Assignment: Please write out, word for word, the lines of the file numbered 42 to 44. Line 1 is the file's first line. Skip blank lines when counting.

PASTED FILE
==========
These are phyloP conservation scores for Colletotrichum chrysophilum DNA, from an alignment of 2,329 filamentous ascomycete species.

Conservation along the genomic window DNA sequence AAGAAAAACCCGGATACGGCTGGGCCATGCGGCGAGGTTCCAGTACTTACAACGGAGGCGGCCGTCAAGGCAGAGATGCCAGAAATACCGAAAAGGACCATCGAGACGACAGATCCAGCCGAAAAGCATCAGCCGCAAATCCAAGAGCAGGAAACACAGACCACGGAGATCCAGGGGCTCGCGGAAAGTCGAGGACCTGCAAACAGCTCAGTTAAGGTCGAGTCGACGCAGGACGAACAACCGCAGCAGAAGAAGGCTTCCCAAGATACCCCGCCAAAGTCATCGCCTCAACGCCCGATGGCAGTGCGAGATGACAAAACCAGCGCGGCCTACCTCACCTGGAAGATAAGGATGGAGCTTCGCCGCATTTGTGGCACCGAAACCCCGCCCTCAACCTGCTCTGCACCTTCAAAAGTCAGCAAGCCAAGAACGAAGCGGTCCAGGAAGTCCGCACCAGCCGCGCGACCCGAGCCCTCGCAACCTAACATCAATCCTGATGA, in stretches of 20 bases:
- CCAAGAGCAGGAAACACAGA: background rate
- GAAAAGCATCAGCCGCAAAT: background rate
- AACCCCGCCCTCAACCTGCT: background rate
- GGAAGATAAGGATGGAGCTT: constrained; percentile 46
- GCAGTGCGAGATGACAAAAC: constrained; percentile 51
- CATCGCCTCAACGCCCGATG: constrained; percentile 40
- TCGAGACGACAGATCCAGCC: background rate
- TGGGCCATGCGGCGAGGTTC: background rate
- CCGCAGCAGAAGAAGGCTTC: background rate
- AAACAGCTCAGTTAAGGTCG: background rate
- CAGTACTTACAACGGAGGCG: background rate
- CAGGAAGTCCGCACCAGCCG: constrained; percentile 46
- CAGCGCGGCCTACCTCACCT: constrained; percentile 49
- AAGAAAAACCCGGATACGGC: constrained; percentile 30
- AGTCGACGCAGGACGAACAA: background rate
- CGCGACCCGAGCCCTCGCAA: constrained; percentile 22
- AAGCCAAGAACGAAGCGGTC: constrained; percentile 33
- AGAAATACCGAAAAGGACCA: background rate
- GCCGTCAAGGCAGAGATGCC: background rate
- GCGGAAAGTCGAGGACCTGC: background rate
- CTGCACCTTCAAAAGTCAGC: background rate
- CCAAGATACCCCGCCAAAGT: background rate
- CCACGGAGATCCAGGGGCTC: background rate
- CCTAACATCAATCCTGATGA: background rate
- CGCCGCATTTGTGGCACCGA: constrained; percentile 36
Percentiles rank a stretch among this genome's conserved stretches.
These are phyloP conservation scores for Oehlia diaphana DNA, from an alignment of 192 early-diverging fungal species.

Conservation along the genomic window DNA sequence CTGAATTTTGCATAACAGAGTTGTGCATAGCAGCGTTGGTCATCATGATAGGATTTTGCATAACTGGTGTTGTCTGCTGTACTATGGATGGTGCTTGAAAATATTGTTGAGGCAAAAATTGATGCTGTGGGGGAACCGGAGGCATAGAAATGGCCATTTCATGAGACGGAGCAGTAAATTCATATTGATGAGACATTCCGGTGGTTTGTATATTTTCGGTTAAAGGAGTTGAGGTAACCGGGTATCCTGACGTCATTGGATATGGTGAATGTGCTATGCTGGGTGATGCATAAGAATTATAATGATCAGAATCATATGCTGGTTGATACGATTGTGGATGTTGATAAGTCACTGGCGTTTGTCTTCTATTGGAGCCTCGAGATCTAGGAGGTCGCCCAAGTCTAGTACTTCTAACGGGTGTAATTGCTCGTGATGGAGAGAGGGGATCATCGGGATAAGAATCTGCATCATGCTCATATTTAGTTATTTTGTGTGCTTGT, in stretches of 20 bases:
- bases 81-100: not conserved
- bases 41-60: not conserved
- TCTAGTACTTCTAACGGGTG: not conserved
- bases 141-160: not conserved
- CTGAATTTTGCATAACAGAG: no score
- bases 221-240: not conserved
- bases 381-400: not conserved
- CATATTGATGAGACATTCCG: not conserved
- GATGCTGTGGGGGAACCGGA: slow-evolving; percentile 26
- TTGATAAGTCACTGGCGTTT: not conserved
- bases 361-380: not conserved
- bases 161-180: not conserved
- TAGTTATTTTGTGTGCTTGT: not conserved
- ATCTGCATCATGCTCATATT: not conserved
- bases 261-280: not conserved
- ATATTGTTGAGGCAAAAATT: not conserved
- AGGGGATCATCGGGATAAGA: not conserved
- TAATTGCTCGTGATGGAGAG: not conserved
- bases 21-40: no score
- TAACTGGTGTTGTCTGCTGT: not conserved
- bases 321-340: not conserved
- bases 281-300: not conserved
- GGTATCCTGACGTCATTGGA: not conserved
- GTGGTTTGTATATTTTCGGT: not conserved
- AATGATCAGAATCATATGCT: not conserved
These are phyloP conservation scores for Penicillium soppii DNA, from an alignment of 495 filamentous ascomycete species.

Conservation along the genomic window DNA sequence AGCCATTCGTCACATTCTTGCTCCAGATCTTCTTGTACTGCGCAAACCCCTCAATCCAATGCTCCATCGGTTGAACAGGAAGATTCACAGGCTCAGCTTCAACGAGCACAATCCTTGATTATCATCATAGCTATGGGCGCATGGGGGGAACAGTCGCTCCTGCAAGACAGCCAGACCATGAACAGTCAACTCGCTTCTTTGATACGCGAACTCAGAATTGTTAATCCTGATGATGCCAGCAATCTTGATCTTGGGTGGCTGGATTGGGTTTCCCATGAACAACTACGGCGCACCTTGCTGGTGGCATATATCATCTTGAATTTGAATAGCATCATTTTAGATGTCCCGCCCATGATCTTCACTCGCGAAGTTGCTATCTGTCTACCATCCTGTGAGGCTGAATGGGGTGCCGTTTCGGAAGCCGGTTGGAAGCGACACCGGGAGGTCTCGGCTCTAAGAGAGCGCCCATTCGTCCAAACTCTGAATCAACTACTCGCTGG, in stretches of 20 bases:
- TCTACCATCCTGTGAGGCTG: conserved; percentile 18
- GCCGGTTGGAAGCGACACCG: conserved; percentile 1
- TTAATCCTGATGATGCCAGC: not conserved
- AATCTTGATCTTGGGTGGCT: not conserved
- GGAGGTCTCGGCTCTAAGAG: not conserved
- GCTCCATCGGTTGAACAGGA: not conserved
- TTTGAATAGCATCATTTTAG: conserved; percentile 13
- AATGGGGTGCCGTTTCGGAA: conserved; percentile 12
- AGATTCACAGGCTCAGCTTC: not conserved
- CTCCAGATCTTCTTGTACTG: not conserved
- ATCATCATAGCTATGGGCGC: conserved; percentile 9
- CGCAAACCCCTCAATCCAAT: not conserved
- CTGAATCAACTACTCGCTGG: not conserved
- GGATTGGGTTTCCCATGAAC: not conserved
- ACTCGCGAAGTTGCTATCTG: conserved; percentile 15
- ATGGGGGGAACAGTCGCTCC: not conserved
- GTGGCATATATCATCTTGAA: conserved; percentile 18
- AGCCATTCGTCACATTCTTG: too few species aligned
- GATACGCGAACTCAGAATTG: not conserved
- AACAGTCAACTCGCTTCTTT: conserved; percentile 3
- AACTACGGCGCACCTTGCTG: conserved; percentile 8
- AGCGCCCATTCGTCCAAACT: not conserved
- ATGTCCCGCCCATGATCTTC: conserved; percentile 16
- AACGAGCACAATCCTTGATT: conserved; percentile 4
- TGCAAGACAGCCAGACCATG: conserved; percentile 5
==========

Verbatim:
- bases 161-180: not conserved
- TAGTTATTTTGTGTGCTTGT: not conserved
- ATCTGCATCATGCTCATATT: not conserved